The most resilient cities have a broad base of industries or resources. The stories of the world’s great cities are usually not tied – or not tied for long – to a single kind of commerce. The seemingly endless wells of prosperity that came to steel or automotive or mining capitols were shocking in their decline when the economic foundations on which they were built crumbled, or migrated, or were replaced. What has made Atlanta so strong and yet so supple in adapting to the ever-more-rapid changes in the thrust of the economy?
The answers are as diverse as the strengths of Atlanta. Some of our economic success factors are classic and longstanding. Others reflect more recent evolutions in the source of economic value, and it is these that are so clearly exemplified in certain sectors of our city, such as Poncey-Highland, and Virginia Highland districts, where fresh townhomes in historic neighborhoods teem with the energy and style of our 21st century economy.
The Classic Answers
Connection might be the first of the answers you’d get, if you asked historians to cite the source of the Atlanta economy. The crossroads of vital railroad lines fueled our founding and our initial growth. Few realize how recent a city Atlanta truly is, in fact, still many years short of our 200th birthday as a result of this steam-powered origin story. Then why did Atlanta continue to prosper when rail travel declined? Atlanta saw that it was transportation, not railroads, that kept our economy humming.
When the Interstate Highway System was deployed, Atlanta maintained its vital crossroads position. When air travel became the dominant mode for long-distance transport, Atlanta made the series of decisions and commitments that resulted in the world’s busiest airport. Seeing the effect – transport – rather than the tool – railroads – stands as a classic example of our city’s vision beyond the limits that stood in the way of success for so many others. Through this persistent wealth of connections, Atlanta prospered through nearly every evolution of the overall economy. From local timber to Birmingham steel, the structure of America passed through Atlanta.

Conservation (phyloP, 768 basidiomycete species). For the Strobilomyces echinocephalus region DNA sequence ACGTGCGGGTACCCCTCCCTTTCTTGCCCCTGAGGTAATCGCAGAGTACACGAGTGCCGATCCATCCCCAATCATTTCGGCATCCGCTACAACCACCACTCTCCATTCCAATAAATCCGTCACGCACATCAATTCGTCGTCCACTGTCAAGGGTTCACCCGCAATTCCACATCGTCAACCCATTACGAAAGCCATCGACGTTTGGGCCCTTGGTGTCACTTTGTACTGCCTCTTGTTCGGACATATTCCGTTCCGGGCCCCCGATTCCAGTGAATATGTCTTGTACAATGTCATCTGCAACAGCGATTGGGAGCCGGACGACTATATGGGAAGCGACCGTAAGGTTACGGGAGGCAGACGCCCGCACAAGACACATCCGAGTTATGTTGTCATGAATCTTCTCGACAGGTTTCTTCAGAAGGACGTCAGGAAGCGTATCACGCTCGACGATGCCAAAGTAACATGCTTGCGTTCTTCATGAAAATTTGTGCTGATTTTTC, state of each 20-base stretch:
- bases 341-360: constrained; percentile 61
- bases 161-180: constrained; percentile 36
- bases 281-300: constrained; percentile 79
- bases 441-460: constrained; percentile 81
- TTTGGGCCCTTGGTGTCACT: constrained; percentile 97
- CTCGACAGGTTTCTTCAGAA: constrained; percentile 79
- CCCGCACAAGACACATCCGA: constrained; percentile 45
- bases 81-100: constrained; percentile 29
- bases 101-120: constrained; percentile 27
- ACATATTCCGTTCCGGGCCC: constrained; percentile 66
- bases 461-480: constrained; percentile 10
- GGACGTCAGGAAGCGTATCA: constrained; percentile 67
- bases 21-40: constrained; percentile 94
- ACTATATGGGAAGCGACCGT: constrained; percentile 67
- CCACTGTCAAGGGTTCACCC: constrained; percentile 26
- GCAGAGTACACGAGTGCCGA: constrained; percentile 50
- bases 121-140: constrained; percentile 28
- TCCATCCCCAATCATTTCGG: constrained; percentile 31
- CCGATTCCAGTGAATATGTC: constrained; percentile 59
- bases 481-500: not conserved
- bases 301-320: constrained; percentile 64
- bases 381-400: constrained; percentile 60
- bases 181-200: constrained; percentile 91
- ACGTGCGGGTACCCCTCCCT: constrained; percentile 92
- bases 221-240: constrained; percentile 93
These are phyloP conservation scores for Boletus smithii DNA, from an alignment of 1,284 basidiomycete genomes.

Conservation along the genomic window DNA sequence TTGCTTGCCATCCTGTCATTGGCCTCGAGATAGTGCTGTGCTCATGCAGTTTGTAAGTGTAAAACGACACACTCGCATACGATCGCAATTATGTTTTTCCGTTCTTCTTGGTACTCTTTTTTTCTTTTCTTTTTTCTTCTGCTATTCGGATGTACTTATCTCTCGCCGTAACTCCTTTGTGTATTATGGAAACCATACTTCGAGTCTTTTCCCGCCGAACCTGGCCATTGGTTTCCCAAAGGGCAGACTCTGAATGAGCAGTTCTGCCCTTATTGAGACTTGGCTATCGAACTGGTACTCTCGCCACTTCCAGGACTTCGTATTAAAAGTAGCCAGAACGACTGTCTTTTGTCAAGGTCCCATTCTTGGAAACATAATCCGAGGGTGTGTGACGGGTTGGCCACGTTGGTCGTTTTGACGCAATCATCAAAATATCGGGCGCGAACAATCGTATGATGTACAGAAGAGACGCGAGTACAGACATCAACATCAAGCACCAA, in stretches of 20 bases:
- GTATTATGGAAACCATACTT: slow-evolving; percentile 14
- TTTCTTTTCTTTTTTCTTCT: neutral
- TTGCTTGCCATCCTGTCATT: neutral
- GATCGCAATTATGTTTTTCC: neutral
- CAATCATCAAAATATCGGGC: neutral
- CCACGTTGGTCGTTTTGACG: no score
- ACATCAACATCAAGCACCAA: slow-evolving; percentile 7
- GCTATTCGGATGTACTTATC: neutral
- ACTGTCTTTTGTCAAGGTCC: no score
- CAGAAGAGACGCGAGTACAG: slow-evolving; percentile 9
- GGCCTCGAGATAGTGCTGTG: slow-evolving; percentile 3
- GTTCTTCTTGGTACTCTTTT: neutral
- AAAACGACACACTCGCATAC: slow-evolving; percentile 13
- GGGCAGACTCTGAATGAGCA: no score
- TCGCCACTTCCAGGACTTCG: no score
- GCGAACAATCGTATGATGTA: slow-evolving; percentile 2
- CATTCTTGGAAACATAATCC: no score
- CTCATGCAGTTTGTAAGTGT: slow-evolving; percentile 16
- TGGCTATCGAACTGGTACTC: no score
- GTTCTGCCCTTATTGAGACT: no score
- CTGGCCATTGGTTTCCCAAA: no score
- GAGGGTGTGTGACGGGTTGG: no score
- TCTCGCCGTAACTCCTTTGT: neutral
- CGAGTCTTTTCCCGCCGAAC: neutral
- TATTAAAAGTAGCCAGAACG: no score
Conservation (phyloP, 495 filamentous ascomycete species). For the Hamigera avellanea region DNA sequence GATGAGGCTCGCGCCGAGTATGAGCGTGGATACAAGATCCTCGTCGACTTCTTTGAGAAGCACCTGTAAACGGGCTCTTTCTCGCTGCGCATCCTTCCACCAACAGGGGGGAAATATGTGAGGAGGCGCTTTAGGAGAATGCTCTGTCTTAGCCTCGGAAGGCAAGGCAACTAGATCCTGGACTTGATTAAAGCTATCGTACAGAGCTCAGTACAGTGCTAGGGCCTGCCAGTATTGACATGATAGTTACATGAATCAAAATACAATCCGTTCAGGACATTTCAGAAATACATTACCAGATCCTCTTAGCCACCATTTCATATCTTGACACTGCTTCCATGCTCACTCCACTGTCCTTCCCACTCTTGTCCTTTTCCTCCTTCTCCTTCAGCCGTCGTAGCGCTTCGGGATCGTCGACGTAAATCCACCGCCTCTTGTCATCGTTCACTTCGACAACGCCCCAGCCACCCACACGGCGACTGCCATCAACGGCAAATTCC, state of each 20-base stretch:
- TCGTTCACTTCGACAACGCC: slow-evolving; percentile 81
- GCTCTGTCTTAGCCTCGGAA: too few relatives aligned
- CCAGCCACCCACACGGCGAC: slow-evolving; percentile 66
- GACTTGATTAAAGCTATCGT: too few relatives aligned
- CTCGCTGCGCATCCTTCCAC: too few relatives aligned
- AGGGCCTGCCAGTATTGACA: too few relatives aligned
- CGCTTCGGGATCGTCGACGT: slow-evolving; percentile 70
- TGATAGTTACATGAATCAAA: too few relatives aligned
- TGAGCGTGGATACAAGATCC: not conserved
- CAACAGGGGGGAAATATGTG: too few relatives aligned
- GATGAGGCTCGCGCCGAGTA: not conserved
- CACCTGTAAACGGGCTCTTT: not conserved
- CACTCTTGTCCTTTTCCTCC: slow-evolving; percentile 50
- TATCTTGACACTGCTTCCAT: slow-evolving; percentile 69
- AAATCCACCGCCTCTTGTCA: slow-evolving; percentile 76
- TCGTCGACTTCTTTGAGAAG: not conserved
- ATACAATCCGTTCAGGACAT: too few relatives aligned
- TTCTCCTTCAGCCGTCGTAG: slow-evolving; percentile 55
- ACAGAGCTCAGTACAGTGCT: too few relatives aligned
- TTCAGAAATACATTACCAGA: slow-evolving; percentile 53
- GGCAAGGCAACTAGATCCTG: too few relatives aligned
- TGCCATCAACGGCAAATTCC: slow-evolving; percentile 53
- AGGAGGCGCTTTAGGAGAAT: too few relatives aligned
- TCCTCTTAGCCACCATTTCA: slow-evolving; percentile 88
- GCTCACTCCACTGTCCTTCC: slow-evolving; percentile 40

The Dynamic Response
In today’s economy, it is the value of intellectual property and knowledge-based businesses, and of the nimble energy of small business entrepreneurs and creative enterprises, that forms our engine room. Atlanta has provided well for the lifestyles that this people-based economy demand. Art, nature, exercise, and education are among the requirements for fostering this kind of growth. They are here in abundance, thanks to the foresight, persistence, and cooperation of business and public leaders here.
The Atlanta Beltline, our 22-mile loop of multi-use trails and parks linking 45 in-town neighborhoods, is a prime example of how well prepared we are to take part in 21st century economic growth and sustainability. Ponce City Market hums with the synergy of this generation as they peruse merchandise and cuisine from around the globe.
Intellectual property generation and knowledge-based resources are inherently adaptable. In fact, they are based fundamentally on change and evolution. As a result, this particular cornerstone of the Atlanta economy may prove to be the best indicator of all that our own style of economic development will continue to prevail.
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